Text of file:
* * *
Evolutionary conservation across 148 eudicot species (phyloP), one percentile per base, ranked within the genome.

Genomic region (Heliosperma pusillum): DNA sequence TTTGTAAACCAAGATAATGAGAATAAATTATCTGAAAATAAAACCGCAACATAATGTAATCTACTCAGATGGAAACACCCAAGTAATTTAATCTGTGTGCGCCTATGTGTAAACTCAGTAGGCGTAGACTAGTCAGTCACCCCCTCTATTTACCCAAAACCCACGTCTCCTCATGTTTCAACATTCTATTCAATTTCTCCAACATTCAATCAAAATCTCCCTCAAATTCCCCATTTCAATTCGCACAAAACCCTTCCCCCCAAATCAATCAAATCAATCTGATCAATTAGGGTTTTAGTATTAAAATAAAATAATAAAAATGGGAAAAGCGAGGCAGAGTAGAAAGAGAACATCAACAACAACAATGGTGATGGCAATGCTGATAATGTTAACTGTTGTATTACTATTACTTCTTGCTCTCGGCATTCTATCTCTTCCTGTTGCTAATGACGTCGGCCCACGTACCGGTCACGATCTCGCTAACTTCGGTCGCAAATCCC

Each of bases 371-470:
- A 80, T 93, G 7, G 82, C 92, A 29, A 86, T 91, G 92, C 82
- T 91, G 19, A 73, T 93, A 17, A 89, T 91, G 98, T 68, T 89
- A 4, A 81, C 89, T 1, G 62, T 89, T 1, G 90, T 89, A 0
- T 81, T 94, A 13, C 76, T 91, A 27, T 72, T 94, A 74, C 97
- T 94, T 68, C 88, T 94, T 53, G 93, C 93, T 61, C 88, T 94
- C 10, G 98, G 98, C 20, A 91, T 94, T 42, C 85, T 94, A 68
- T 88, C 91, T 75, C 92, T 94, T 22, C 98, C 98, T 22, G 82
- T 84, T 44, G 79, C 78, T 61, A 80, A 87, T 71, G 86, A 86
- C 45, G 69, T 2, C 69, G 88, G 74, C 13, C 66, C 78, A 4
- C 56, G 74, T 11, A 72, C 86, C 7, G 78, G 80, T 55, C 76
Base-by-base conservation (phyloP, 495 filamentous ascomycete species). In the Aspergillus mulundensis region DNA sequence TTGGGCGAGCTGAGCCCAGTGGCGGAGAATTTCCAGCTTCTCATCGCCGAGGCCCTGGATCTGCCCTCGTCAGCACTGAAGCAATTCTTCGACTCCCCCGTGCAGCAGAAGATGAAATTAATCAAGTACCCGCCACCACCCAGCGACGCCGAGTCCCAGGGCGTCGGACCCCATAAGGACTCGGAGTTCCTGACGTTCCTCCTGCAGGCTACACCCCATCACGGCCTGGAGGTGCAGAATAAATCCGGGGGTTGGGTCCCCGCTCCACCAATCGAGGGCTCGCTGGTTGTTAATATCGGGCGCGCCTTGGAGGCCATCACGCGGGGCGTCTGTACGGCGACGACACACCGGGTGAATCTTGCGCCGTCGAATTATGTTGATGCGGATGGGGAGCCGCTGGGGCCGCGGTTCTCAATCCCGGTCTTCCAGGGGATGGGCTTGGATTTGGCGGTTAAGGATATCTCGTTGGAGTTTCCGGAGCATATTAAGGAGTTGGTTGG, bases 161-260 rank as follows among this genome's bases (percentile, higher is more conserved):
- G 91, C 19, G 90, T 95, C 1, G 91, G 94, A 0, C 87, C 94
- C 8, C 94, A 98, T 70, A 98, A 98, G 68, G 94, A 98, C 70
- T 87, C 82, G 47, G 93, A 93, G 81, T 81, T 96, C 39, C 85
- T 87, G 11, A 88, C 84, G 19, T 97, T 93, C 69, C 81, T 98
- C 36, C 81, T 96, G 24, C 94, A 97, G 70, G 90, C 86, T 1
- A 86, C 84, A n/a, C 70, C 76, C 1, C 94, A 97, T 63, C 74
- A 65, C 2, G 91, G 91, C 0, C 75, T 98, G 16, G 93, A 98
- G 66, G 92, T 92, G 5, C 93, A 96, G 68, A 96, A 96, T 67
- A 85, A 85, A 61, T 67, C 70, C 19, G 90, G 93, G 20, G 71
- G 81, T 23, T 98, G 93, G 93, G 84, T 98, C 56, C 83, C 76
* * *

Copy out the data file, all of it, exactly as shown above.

Evolutionary conservation across 148 eudicot species (phyloP), one percentile per base, ranked within the genome.

Genomic region (Heliosperma pusillum): DNA sequence TTTGTAAACCAAGATAATGAGAATAAATTATCTGAAAATAAAACCGCAACATAATGTAATCTACTCAGATGGAAACACCCAAGTAATTTAATCTGTGTGCGCCTATGTGTAAACTCAGTAGGCGTAGACTAGTCAGTCACCCCCTCTATTTACCCAAAACCCACGTCTCCTCATGTTTCAACATTCTATTCAATTTCTCCAACATTCAATCAAAATCTCCCTCAAATTCCCCATTTCAATTCGCACAAAACCCTTCCCCCCAAATCAATCAAATCAATCTGATCAATTAGGGTTTTAGTATTAAAATAAAATAATAAAAATGGGAAAAGCGAGGCAGAGTAGAAAGAGAACATCAACAACAACAATGGTGATGGCAATGCTGATAATGTTAACTGTTGTATTACTATTACTTCTTGCTCTCGGCATTCTATCTCTTCCTGTTGCTAATGACGTCGGCCCACGTACCGGTCACGATCTCGCTAACTTCGGTCGCAAATCCC

Each of bases 371-470:
- A 80, T 93, G 7, G 82, C 92, A 29, A 86, T 91, G 92, C 82
- T 91, G 19, A 73, T 93, A 17, A 89, T 91, G 98, T 68, T 89
- A 4, A 81, C 89, T 1, G 62, T 89, T 1, G 90, T 89, A 0
- T 81, T 94, A 13, C 76, T 91, A 27, T 72, T 94, A 74, C 97
- T 94, T 68, C 88, T 94, T 53, G 93, C 93, T 61, C 88, T 94
- C 10, G 98, G 98, C 20, A 91, T 94, T 42, C 85, T 94, A 68
- T 88, C 91, T 75, C 92, T 94, T 22, C 98, C 98, T 22, G 82
- T 84, T 44, G 79, C 78, T 61, A 80, A 87, T 71, G 86, A 86
- C 45, G 69, T 2, C 69, G 88, G 74, C 13, C 66, C 78, A 4
- C 56, G 74, T 11, A 72, C 86, C 7, G 78, G 80, T 55, C 76
Base-by-base conservation (phyloP, 495 filamentous ascomycete species). In the Aspergillus mulundensis region DNA sequence TTGGGCGAGCTGAGCCCAGTGGCGGAGAATTTCCAGCTTCTCATCGCCGAGGCCCTGGATCTGCCCTCGTCAGCACTGAAGCAATTCTTCGACTCCCCCGTGCAGCAGAAGATGAAATTAATCAAGTACCCGCCACCACCCAGCGACGCCGAGTCCCAGGGCGTCGGACCCCATAAGGACTCGGAGTTCCTGACGTTCCTCCTGCAGGCTACACCCCATCACGGCCTGGAGGTGCAGAATAAATCCGGGGGTTGGGTCCCCGCTCCACCAATCGAGGGCTCGCTGGTTGTTAATATCGGGCGCGCCTTGGAGGCCATCACGCGGGGCGTCTGTACGGCGACGACACACCGGGTGAATCTTGCGCCGTCGAATTATGTTGATGCGGATGGGGAGCCGCTGGGGCCGCGGTTCTCAATCCCGGTCTTCCAGGGGATGGGCTTGGATTTGGCGGTTAAGGATATCTCGTTGGAGTTTCCGGAGCATATTAAGGAGTTGGTTGG, bases 161-260 rank as follows among this genome's bases (percentile, higher is more conserved):
- G 91, C 19, G 90, T 95, C 1, G 91, G 94, A 0, C 87, C 94
- C 8, C 94, A 98, T 70, A 98, A 98, G 68, G 94, A 98, C 70
- T 87, C 82, G 47, G 93, A 93, G 81, T 81, T 96, C 39, C 85
- T 87, G 11, A 88, C 84, G 19, T 97, T 93, C 69, C 81, T 98
- C 36, C 81, T 96, G 24, C 94, A 97, G 70, G 90, C 86, T 1
- A 86, C 84, A n/a, C 70, C 76, C 1, C 94, A 97, T 63, C 74
- A 65, C 2, G 91, G 91, C 0, C 75, T 98, G 16, G 93, A 98
- G 66, G 92, T 92, G 5, C 93, A 96, G 68, A 96, A 96, T 67
- A 85, A 85, A 61, T 67, C 70, C 19, G 90, G 93, G 20, G 71
- G 81, T 23, T 98, G 93, G 93, G 84, T 98, C 56, C 83, C 76